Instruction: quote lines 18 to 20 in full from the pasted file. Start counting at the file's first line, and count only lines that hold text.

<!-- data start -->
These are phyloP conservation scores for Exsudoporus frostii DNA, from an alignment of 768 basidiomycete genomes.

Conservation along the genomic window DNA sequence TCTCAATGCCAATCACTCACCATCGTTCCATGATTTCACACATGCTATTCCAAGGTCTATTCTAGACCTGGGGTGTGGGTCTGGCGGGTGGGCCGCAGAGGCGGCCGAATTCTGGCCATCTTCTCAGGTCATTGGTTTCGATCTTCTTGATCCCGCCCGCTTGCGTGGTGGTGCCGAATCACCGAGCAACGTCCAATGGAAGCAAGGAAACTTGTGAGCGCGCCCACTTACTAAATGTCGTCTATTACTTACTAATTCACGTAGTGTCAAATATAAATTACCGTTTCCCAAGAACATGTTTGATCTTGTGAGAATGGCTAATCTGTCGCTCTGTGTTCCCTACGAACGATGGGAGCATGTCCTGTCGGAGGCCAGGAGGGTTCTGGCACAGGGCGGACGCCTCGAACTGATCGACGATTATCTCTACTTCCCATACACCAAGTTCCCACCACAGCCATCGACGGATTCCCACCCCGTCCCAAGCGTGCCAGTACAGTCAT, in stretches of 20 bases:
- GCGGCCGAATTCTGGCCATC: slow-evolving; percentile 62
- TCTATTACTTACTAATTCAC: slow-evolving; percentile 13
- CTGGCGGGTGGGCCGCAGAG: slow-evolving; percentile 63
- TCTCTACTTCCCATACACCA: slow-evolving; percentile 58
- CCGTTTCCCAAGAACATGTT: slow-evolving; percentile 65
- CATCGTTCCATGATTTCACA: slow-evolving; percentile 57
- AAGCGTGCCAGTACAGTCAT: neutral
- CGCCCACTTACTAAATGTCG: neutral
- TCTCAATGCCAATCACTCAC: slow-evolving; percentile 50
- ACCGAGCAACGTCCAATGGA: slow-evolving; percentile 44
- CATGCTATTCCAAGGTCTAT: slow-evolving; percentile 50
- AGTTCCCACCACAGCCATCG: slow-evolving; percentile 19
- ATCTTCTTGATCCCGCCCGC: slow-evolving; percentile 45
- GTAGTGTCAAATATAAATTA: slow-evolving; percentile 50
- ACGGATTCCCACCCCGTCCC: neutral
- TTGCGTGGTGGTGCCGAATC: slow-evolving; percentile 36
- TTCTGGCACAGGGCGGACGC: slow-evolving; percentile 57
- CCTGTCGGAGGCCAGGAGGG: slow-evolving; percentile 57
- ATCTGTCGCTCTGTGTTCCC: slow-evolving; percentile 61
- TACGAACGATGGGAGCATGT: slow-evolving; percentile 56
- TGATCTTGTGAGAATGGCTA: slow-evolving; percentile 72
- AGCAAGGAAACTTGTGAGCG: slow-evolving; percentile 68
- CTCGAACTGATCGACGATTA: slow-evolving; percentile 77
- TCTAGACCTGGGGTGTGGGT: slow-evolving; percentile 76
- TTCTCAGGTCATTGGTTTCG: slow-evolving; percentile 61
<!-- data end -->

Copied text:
- TTGCGTGGTGGTGCCGAATC: slow-evolving; percentile 36
- TTCTGGCACAGGGCGGACGC: slow-evolving; percentile 57
- CCTGTCGGAGGCCAGGAGGG: slow-evolving; percentile 57